Friday, April 26, 2013

Links 26/04/13

'Over the past few years, advances in genetic technology have opened a window into the amazingly populous and powerful world of microbial life in and around the human body—the normal community of bacteria, fungi and viruses that makes up what scientists call the microbiome. It’s Big Science, involving vast international research partnerships, leading edge DNA sequencing technology and datasets on a scale to make supercomputers cringe. It also promises the biggest turnaround in medical thinking in 150 years, replacing the single-minded focus on microbes as the enemy with a broader view that they are also our essential allies.'

 Insects Au Gratin - 3-D printed food made from ground, edible insects.

Scientists have barcoded ants to monitor their career choices.

A sea anemone starts swimming to escape a starfish:

Tuesday, April 23, 2013

Jackson's Reef

Jackson’s Reef was a froth of bubble habitats wrapped around a shaped sliver of rock some ten kilometres long. Half its volume was ravaged, open to vacuum; the rest had devolved to low-diversity, low-energy ecosystems dominated by tough, slow-growing chlorophytes, blue-green algae, and archaebacteria. There were hundreds of similar bodies within the Belt and beyond; Jackson’s Reef was distinguished from all the others by its eccentric, long-period orbit.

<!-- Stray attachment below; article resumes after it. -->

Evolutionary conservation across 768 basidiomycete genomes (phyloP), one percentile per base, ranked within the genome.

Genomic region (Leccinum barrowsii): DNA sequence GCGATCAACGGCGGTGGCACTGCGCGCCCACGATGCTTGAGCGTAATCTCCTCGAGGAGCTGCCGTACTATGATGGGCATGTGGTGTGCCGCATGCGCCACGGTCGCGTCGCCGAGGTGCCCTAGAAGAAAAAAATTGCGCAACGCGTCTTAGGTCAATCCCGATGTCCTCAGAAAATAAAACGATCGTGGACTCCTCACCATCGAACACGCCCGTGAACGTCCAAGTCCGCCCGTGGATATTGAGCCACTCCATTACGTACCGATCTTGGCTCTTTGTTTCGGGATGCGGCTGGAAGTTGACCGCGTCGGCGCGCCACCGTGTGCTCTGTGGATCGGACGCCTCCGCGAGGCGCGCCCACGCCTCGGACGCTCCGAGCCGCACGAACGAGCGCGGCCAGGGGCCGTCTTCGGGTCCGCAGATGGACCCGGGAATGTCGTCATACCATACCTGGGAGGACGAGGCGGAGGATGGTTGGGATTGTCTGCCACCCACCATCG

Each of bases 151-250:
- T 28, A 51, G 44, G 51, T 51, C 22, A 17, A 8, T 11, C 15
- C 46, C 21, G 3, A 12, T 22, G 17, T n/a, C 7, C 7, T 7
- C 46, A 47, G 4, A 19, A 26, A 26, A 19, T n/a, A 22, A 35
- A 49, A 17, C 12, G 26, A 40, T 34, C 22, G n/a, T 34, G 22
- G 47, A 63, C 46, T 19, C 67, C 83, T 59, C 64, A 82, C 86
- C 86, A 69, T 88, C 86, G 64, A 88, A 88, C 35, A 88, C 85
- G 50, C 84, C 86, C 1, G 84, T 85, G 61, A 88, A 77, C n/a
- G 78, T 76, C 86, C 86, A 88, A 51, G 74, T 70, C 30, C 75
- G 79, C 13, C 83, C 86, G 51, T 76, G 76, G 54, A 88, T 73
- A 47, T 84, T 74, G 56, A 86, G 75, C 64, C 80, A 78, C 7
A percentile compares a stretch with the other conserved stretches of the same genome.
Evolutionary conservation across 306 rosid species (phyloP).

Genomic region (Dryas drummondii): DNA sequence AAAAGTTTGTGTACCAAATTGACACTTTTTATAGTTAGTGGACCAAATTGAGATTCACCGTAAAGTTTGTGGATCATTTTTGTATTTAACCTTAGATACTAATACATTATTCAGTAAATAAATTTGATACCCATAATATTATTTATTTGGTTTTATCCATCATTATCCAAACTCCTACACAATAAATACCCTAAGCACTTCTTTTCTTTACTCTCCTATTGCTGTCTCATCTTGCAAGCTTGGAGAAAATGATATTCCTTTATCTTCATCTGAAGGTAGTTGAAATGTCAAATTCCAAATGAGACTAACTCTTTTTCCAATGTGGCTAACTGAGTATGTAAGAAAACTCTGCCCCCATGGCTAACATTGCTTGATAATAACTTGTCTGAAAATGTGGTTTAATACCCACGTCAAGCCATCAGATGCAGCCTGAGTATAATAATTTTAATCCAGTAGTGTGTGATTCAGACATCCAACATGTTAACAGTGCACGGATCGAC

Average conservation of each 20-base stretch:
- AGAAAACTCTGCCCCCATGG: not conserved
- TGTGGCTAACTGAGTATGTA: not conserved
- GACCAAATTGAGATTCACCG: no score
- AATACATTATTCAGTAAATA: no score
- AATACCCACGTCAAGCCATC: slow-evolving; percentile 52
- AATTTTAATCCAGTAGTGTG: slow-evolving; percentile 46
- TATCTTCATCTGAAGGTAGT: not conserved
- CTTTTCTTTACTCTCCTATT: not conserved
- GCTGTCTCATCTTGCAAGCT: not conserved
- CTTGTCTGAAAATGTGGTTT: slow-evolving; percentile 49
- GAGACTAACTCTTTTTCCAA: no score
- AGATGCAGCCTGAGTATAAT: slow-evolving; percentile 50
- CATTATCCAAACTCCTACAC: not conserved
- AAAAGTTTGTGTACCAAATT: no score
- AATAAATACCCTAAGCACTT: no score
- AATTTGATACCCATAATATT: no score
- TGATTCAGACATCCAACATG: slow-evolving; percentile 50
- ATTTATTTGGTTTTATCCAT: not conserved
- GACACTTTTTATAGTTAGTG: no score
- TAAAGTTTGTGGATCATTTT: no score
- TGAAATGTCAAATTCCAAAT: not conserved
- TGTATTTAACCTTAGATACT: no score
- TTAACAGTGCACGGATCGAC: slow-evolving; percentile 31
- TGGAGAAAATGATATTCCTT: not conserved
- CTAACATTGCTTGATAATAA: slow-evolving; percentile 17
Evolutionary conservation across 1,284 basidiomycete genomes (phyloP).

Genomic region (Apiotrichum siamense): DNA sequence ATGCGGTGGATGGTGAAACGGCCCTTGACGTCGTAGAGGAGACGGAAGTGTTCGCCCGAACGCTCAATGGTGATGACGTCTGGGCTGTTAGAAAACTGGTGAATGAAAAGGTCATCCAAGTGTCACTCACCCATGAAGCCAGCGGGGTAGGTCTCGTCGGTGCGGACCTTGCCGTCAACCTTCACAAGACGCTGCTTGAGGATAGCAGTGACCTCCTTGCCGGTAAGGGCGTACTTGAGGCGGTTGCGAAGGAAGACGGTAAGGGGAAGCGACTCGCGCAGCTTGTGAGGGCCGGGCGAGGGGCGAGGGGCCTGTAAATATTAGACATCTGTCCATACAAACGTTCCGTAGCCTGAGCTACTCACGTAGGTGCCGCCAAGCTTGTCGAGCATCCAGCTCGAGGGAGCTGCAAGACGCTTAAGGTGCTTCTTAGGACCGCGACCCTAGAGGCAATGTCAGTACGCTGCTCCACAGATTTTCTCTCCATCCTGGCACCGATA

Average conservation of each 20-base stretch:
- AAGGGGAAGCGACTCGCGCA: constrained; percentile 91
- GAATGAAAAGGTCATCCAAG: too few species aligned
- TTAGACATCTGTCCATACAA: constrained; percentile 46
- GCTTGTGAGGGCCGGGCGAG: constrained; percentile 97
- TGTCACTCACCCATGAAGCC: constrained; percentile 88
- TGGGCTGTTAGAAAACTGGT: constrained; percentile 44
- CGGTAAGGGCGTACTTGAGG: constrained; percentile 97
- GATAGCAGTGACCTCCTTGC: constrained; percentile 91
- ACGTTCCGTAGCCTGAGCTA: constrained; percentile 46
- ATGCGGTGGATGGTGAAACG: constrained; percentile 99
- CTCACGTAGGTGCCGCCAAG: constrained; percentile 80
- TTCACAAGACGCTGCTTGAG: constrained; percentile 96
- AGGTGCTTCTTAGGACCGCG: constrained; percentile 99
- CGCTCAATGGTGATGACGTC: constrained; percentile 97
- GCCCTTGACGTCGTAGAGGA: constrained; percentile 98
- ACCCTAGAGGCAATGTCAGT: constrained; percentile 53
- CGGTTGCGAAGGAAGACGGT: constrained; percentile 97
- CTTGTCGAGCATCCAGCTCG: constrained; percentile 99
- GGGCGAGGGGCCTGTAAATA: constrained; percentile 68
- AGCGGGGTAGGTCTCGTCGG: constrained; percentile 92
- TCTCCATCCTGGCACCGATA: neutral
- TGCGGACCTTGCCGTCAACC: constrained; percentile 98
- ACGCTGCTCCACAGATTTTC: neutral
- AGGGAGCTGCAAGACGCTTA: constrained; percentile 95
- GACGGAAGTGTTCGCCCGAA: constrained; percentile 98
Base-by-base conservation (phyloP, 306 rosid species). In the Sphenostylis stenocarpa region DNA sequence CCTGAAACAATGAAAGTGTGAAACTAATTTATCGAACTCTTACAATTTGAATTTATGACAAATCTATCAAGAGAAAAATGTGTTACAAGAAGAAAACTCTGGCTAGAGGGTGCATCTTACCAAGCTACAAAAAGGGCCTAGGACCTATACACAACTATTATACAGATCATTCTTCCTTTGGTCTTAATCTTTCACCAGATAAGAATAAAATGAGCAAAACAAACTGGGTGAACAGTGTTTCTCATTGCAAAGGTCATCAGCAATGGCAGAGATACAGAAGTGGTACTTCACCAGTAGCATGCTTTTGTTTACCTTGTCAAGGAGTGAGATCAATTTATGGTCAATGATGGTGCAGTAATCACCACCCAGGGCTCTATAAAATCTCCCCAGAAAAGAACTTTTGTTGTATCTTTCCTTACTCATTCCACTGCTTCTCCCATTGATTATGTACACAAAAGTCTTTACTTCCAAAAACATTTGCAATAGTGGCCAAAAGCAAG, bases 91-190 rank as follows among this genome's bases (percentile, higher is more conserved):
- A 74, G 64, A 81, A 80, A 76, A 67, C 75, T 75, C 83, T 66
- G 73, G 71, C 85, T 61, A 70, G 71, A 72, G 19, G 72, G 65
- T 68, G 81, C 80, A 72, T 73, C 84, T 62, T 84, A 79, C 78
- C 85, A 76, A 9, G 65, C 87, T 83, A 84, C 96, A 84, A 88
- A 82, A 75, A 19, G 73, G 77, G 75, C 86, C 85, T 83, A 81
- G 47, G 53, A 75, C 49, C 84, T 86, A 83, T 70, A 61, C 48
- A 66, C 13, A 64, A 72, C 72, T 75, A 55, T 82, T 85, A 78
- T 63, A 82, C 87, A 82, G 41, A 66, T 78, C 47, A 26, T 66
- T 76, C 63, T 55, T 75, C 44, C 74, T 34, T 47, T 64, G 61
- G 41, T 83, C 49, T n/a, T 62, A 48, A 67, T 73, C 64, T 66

It had once been the centre of the Golden Mean, a kingdom of gardens and settlements in the outer belt that had flourished several centuries before the rise of the True Empire. When they’d been deposed by a vicious civil war, the last members of its ruling family had hastily converted their capital city into a multigeneration starship and aimed it at 61 Cygni, but its mass drivers had failed before it could acquire solar escape velocity. It had become trapped in a cometary orbit with a period of more than six hundred years, taking it out above the plane of the ecliptic and across the Kuiper belt to the edge of the Oort cloud before swinging back towards the sun. Its original inhabitants were either dead or long gone by the time it first returned to the Belt. A crew of rovers laid claim to it, tried and failed to revive its ruined biomes, abandoned the project. And now it was returning to the Belt for the second time, and Nabhomani and Nabhoj had devised a plan to strip out salvageable machinery and artifacts, and mine what was left of its ecosystem for useful biologics and unique genomes.

From Evening's Empires
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